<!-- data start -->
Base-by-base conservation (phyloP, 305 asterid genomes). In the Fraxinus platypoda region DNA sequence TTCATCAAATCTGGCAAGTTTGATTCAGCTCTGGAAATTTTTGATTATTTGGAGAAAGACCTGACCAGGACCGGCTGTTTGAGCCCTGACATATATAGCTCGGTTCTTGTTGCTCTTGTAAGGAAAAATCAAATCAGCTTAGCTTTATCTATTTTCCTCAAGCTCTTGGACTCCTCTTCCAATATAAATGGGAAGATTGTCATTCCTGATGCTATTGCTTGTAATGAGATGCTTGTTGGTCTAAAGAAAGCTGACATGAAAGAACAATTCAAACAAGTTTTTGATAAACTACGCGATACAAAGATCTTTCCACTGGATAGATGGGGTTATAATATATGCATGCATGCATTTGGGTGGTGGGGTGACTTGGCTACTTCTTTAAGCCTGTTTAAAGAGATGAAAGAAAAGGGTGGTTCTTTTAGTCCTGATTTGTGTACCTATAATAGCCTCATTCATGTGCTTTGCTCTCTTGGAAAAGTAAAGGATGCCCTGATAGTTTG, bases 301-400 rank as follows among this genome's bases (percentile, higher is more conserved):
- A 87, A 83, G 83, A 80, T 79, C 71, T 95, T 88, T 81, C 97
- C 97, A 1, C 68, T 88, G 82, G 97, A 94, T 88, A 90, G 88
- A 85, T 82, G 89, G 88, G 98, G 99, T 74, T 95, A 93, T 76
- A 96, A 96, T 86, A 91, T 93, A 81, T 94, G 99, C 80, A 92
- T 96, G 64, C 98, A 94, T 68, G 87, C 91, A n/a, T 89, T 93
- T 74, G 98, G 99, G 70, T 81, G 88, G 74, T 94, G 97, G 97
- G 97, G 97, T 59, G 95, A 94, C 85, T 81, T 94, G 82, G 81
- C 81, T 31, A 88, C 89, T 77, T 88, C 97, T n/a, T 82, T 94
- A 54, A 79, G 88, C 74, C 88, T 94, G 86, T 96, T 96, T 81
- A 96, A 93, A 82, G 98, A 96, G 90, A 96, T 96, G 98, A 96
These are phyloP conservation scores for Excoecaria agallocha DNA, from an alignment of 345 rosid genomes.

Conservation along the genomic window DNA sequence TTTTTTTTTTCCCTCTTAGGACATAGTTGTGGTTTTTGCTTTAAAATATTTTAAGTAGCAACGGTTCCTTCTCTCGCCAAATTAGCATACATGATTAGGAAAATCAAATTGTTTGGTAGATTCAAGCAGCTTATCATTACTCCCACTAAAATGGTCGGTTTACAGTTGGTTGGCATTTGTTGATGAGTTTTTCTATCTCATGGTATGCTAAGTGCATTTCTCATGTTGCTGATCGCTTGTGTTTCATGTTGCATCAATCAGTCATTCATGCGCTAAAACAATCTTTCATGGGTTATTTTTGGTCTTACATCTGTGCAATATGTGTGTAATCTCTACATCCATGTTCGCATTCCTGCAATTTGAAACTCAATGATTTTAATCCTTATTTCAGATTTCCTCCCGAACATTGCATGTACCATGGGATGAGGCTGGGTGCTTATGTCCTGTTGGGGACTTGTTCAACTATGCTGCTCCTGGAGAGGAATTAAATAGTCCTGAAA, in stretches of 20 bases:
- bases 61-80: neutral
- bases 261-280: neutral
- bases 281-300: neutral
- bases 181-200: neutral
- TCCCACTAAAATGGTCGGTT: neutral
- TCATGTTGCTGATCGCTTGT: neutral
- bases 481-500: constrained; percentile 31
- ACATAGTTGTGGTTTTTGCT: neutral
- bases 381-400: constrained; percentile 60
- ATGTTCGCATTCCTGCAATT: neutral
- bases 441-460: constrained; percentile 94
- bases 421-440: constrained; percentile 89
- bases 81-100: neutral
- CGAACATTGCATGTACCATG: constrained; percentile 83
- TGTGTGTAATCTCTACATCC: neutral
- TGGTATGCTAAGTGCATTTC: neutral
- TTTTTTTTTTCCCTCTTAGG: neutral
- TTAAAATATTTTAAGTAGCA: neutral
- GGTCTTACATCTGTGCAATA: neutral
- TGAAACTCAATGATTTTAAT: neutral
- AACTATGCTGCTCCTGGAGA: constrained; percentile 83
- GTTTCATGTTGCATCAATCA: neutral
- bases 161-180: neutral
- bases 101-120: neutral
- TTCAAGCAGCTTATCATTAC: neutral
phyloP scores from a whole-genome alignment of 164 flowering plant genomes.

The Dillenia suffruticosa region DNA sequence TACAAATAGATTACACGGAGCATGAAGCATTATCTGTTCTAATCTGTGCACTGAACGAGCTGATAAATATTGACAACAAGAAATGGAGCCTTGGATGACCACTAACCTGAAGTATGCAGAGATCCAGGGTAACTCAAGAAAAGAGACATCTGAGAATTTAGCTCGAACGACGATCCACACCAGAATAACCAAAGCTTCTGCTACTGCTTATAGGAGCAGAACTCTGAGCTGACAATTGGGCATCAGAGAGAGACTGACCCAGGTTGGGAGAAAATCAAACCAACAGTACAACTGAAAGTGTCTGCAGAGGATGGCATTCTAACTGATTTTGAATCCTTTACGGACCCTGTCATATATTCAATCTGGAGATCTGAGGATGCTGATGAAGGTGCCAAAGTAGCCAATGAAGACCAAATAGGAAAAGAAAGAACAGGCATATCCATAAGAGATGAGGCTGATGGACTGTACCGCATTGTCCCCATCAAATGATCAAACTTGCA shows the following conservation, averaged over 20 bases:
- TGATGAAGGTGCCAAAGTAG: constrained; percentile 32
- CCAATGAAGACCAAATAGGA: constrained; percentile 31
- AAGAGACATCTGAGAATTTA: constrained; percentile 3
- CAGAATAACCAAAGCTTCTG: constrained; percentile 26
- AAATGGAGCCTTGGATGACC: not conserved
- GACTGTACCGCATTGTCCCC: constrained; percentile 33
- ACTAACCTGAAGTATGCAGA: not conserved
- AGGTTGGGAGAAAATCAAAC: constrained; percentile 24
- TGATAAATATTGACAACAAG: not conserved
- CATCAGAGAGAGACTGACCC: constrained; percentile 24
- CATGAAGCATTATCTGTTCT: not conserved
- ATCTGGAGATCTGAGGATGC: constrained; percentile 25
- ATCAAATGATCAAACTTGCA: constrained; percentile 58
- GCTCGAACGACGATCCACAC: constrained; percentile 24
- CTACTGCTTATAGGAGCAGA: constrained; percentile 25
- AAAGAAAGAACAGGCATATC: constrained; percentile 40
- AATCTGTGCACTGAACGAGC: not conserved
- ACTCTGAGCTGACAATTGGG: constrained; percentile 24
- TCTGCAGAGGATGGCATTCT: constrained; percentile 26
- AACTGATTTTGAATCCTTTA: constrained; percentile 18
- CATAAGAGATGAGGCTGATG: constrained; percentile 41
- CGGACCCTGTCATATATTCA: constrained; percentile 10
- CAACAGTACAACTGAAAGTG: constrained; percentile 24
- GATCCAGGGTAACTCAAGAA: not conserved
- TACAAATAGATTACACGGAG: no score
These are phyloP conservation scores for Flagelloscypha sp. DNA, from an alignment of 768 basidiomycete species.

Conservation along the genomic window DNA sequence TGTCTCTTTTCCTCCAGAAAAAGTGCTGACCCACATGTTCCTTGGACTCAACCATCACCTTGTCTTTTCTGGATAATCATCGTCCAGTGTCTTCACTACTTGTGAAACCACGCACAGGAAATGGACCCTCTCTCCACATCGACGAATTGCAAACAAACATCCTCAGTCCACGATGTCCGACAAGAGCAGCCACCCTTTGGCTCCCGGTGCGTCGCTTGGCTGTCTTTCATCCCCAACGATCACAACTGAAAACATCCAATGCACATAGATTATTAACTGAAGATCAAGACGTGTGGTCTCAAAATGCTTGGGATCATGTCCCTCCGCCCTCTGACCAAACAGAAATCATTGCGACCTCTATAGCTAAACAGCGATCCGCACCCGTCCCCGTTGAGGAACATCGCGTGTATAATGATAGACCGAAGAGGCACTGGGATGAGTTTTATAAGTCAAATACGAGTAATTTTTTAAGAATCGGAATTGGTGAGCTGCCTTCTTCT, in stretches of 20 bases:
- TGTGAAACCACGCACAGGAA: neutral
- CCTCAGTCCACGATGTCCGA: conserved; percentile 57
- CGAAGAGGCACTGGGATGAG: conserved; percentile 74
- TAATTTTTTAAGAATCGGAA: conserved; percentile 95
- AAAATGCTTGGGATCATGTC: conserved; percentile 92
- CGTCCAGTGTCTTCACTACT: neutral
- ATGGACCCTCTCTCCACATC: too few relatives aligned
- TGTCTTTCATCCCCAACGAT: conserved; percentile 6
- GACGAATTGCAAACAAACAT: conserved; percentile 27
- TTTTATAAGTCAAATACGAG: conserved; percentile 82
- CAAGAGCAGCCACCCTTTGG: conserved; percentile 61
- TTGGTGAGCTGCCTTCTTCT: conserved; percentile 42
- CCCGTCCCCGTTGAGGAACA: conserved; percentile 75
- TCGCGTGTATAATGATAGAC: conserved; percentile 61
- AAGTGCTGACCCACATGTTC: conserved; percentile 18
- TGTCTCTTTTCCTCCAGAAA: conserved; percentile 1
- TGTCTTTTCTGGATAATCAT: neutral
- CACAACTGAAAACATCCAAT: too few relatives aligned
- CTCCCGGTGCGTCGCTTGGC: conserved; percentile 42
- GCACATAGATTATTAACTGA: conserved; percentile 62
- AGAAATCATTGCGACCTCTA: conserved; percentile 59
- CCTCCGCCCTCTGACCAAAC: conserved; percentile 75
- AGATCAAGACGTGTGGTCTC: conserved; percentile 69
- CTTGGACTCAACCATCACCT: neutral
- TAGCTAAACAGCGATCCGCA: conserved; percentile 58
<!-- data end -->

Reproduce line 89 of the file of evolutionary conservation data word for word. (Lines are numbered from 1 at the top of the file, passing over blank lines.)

- CCTCCGCCCTCTGACCAAAC: conserved; percentile 75